Oil company BP is sending out more than 5,000 leaflets to households in Hemel Hempstead as it prepares to reopen its part of the Buncefield depot.
BP will be restarting operations at the site with the storage and supply of plane fuel to Heathrow within months.
And the company expects to have petrol and diesel stored on the site for distribution by tanker to garage forecourts at the end of the year.
BP must comply with more than 50 safety conditions including refurbed tanks and improved alarm systems and the company says it has spent 10million on the work.
In the leaflet the company says it was an 'innocent victim' of the blast and it is understood to be claiming damages of around 40million from Hertfordshire Oil Storage Limited.
Chairman Peter Mather said: "We know that some residents and members of the business community are concerned about the safety issues surrounding the start-up of the site.
"We assure you that BP is taking steps to make sure the site and its operations are safe for our neighbours and for our staff working there."
The move comes despite strong resistance from residents and the business community, which has warned the storage of petrol will blight the industrial estate's recovery.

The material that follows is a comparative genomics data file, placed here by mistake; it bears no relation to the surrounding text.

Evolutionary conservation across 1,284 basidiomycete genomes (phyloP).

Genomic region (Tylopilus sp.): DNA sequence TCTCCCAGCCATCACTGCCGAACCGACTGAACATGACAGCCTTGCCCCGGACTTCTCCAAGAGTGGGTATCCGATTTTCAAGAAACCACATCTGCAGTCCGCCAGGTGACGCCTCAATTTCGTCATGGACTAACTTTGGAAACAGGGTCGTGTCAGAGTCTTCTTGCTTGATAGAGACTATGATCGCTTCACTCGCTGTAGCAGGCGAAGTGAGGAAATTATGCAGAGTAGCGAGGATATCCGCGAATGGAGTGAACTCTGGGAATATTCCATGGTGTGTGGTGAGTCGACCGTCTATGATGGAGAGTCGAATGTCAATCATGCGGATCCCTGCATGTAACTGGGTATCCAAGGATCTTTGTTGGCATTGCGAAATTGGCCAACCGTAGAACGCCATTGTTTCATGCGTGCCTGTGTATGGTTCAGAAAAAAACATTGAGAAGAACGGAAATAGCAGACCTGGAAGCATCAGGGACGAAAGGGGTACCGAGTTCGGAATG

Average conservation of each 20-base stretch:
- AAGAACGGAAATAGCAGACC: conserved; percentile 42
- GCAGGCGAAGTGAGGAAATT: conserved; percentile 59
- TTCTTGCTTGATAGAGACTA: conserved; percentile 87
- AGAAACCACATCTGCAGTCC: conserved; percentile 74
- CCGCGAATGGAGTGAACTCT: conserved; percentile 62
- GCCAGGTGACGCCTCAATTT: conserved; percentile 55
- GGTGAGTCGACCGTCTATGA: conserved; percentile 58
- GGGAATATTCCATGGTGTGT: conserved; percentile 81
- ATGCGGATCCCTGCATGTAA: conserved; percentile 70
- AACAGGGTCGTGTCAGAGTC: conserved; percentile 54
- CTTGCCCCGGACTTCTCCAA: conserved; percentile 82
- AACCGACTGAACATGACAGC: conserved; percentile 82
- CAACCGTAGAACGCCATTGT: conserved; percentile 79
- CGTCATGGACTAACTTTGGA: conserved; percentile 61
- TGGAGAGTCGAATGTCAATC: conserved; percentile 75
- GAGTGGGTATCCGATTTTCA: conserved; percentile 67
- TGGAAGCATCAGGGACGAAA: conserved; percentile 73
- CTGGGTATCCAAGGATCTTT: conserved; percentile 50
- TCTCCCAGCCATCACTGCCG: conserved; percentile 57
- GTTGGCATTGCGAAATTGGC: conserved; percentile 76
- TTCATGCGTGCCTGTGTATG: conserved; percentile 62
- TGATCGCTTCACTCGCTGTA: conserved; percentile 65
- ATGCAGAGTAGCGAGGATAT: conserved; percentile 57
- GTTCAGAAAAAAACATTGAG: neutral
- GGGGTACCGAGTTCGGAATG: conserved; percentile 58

But BP has gone through all the official hoops to reopen its part of the depot - next door to where the disaster took place - and council chiefs admit they are powerless to stop it.
The development is likely to pave the way for other oil companies at the depot to restart operations.
An 'informal' meeting took place between BP and Dacorum Borough Council's cabinet on Tuesday night.
Council leader Andrew Williams said: "It would be much better for the community if it didn't return but it's beyond the council's power to stop it.
"The site has that permission and that can't be taken away.
"We would be delighted if that site didn't open but it would take an intervention at national government level to bring about such a change."
The 2005 disaster was caused when a tank full of petrol overflowed, forming a vapour cloud that then exploded.
This occurred on the part of the depot owned by Hertfordshire Oil Storage Limited, a joint venture between Total and Chevron.